*Name has been adjusted to the current nomenclature.

Commentary

This study provides valuable, unprecedented data for assessing the potential risk of Chinese herb-induced liver injury, characterised by the following features:

  • the prospective design
  • the high number of 21,470 included patients which allows a valid estimate of the incidence of liver injuries in non-predisposed patients within a limited period of time (19.5 days on average)
  • the prior authentication and testing for contamination of the herbs used
  • reference to European conditions by exclusion of prohibited substances, the most toxic medicinals which are uncommon in this area, and the use of excessively high doses
  • and last but not least, full transparency regarding all components of the herbal formulas and the calculation of the RUCAM scores.

This is thanks to the authors. An important signal is that relevant liver injury caused by Chinese herbs - at least under the conditions of the study - rarely occurs, and after the discontinuation of therapy, usually regresses uneventfully. However, with regard to the interpretation of the results, some comments and corrections to the study appear to be appropriate.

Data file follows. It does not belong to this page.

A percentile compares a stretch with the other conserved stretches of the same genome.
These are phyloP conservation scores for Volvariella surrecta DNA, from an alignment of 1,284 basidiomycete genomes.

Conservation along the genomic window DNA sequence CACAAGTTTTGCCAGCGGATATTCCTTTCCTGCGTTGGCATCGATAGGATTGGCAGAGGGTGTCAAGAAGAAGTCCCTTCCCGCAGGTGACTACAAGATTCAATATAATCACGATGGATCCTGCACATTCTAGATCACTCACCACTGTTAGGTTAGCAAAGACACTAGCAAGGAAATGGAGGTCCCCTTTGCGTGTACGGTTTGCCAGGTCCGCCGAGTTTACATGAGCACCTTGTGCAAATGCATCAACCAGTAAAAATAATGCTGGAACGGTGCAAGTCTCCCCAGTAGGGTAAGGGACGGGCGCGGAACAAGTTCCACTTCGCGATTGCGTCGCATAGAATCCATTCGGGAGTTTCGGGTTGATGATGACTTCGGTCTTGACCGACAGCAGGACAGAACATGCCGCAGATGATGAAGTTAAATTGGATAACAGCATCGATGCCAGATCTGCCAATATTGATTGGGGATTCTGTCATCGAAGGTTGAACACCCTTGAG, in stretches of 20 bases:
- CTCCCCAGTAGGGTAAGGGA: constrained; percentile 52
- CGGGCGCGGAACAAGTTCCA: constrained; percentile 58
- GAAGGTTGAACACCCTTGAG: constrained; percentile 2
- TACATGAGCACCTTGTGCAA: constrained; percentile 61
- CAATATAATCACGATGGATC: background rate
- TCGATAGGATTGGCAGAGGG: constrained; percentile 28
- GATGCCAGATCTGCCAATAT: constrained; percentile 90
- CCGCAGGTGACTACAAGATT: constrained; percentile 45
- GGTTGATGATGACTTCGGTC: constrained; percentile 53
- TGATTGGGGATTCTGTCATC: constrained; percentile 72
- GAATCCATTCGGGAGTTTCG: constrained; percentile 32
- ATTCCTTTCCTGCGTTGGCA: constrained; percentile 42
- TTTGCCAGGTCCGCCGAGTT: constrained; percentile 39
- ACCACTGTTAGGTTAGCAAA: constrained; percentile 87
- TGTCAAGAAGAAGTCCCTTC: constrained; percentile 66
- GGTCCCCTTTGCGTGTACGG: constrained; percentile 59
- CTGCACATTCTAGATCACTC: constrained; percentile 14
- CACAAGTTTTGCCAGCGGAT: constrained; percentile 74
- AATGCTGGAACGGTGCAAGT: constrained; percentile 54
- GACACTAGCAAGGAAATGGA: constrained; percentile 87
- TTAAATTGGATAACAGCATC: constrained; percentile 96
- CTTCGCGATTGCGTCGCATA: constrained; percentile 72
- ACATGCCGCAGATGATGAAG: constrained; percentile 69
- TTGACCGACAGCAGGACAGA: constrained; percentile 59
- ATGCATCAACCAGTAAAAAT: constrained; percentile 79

In evaluating the causality between certain herbs and an observed liver injury, the extent to which hepatotoxicity is already considered proven for these herbs is a key point. Known hepatotoxicity leads to an increase of 1 to 2 points in the probability of a causality concerning the RUCAM score used in the study. These points often make the difference between a "possible" and a "probable" association or if one herb or another is suspected of being the causative agent. If an assumption is made without sufficient evidence, one runs the risk of confirming prejudices and reproducing misconceptions. Frequent repetitions do not make statements more true. In addition, evidence of causality assignment can only rely on "probable" or "very probable" associations to avoid misjudgements. "Possible" associations may have a supportive role or may draw attention to certain herbs, but they can not establish evidence.